I have no idea why a recent restaurant's closing was presented as big news.

It's sad when any local business closes. It sucks and that's the end of that. Let's get into this, though.

First, I had never heard of the restaurant that closed. When I looked it up, I saw it was located in the same location as a previous restaurant that failed. In fact, it served up the same type of food. That, to me, would be a warning sign, because the restaurant before was very well known, but just could not generate traffic at that location.

The bottom line is, you can have the best product in the world and you still need advertising. I'm not just talking about buying airtime; some businesses are able to make word of mouth work. If you go that route, you better be stellar at all times and be able to wait for the word to get out. You also need to be lucky and hope that someone else in your category doesn't build better or even competing word of mouth.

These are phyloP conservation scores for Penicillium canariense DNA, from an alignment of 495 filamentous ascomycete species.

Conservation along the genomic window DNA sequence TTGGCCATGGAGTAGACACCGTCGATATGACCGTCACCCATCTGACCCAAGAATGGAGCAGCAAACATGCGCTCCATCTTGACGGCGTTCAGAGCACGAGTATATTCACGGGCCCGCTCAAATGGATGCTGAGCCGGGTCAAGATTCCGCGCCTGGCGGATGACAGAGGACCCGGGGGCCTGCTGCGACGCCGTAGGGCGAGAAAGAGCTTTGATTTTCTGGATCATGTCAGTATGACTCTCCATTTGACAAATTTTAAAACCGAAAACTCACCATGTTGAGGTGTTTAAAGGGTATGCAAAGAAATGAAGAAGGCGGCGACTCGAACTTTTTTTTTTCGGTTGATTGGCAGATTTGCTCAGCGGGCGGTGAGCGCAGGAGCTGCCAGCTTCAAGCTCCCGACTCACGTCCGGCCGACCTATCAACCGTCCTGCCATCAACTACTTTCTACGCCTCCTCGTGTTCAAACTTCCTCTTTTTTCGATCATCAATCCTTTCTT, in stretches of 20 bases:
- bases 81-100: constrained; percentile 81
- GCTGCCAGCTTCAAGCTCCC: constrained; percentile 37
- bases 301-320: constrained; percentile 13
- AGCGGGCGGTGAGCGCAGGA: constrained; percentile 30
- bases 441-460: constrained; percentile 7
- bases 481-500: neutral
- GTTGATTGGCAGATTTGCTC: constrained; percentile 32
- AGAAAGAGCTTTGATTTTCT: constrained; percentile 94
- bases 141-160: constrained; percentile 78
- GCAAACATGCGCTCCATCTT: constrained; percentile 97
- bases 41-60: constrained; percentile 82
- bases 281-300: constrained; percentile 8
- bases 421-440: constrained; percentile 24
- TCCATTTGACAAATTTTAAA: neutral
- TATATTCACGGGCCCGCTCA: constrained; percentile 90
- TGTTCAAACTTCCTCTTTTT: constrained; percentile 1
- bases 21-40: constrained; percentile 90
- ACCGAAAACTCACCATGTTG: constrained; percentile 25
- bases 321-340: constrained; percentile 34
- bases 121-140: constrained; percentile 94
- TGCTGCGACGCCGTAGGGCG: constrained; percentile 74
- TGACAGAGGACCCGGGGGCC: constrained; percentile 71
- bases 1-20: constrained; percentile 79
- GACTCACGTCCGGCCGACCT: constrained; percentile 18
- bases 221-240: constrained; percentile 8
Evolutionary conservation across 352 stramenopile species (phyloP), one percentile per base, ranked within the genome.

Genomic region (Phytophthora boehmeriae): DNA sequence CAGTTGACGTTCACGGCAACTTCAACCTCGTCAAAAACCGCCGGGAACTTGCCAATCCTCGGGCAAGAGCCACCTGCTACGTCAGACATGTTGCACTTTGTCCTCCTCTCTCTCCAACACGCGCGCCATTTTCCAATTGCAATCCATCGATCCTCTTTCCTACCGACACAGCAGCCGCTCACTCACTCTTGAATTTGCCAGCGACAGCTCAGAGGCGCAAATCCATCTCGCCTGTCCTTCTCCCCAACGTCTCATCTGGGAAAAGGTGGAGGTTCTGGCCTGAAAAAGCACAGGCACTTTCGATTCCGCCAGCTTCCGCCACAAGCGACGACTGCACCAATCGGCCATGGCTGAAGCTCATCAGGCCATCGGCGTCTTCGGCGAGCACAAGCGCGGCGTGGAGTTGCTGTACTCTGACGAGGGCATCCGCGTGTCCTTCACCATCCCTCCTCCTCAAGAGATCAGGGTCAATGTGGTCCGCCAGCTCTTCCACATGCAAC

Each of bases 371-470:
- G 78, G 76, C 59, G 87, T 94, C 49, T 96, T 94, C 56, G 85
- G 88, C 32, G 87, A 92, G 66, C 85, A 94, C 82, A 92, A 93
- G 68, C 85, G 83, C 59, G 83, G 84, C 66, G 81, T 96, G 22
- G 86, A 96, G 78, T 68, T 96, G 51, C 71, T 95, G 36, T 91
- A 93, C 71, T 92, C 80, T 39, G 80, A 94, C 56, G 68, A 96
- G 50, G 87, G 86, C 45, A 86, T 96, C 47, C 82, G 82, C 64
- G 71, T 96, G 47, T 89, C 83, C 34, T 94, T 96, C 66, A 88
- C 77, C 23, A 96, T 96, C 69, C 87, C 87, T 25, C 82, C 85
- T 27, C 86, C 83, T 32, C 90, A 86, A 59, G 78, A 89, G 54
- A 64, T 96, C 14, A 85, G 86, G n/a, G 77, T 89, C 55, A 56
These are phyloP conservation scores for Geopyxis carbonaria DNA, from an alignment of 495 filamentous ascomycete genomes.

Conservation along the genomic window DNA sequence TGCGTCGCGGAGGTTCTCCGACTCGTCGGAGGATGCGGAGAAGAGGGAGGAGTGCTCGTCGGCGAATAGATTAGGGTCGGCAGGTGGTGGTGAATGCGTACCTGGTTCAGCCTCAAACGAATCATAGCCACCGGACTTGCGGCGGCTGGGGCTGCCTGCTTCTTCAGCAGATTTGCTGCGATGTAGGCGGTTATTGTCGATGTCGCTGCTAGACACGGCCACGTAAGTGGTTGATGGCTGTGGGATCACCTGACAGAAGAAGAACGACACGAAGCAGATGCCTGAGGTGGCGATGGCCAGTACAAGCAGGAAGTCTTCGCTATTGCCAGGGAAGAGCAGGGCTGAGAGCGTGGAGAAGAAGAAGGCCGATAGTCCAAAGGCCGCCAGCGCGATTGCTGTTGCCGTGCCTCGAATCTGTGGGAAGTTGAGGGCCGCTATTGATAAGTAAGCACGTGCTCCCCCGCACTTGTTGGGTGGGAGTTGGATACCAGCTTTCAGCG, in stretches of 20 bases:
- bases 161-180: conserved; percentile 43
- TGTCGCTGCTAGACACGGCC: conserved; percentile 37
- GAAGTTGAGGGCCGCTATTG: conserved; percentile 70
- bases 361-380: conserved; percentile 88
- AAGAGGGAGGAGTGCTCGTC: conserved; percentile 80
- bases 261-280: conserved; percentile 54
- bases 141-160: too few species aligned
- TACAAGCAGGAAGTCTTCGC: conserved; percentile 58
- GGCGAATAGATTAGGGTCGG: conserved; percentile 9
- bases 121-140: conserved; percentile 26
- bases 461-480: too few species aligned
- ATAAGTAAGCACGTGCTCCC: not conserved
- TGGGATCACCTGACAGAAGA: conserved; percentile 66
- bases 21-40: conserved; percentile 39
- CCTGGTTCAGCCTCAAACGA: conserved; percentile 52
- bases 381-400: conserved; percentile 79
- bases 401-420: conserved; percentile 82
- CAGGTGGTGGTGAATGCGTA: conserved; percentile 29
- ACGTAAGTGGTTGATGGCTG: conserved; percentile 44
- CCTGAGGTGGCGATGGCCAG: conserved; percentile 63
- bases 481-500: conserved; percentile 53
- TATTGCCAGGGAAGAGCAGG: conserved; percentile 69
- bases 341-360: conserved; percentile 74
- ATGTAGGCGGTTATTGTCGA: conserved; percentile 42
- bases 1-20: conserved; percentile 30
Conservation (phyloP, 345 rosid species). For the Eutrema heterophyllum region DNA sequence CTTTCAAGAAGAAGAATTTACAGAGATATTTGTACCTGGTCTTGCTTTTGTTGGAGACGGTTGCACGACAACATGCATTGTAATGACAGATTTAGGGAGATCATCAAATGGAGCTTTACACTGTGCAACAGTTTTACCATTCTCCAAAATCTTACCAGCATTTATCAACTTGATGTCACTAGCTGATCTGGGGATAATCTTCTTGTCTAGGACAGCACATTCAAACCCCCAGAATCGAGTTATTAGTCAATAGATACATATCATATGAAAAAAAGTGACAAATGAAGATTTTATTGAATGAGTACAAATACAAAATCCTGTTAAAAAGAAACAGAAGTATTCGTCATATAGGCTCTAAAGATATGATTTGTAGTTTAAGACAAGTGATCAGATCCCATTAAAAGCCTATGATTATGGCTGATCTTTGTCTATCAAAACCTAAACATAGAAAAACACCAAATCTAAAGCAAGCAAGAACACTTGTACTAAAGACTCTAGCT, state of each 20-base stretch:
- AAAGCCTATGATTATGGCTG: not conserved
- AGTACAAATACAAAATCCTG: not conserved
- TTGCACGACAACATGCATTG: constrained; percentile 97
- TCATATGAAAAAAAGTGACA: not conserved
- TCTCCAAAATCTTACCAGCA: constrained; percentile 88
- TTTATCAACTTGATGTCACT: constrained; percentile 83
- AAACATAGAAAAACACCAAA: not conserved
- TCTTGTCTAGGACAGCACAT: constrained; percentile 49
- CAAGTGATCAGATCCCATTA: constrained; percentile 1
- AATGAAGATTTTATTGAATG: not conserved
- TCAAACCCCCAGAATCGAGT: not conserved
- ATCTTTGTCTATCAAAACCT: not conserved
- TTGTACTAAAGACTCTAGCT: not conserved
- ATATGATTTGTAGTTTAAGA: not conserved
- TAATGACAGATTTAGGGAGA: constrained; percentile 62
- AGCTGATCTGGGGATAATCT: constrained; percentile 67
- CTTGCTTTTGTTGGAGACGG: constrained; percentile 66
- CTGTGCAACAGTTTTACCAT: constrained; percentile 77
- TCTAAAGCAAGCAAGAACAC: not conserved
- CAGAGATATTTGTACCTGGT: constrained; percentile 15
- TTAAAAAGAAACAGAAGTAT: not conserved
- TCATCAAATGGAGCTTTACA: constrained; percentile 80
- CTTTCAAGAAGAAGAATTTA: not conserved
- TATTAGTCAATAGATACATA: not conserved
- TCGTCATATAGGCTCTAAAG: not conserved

All of this gets amplified in a coronavirus environment. If the average family isn't going out as much, you need to make sure they think of you when they're in the mood. Folks who are pulling back at this time are going to be crushed by those who stepped forward.

I'm dealing with this same issue in the expansion of my business in Austin. My partner and I are on the fence about opening in 2021 or 2022 based on our available advertising budget. We flat-out know we have to get the word out or we're going to be a huge dud.

So the point here was not to sell you advertising, but to let you know that it's not all gloom and doom out there. In some cases, it's just a poor business plan, and coronavirus just accelerated what was probably inevitable. In other words, you guys should remember that before COVID-19, restaurants were also folding as quick as they opened around here.

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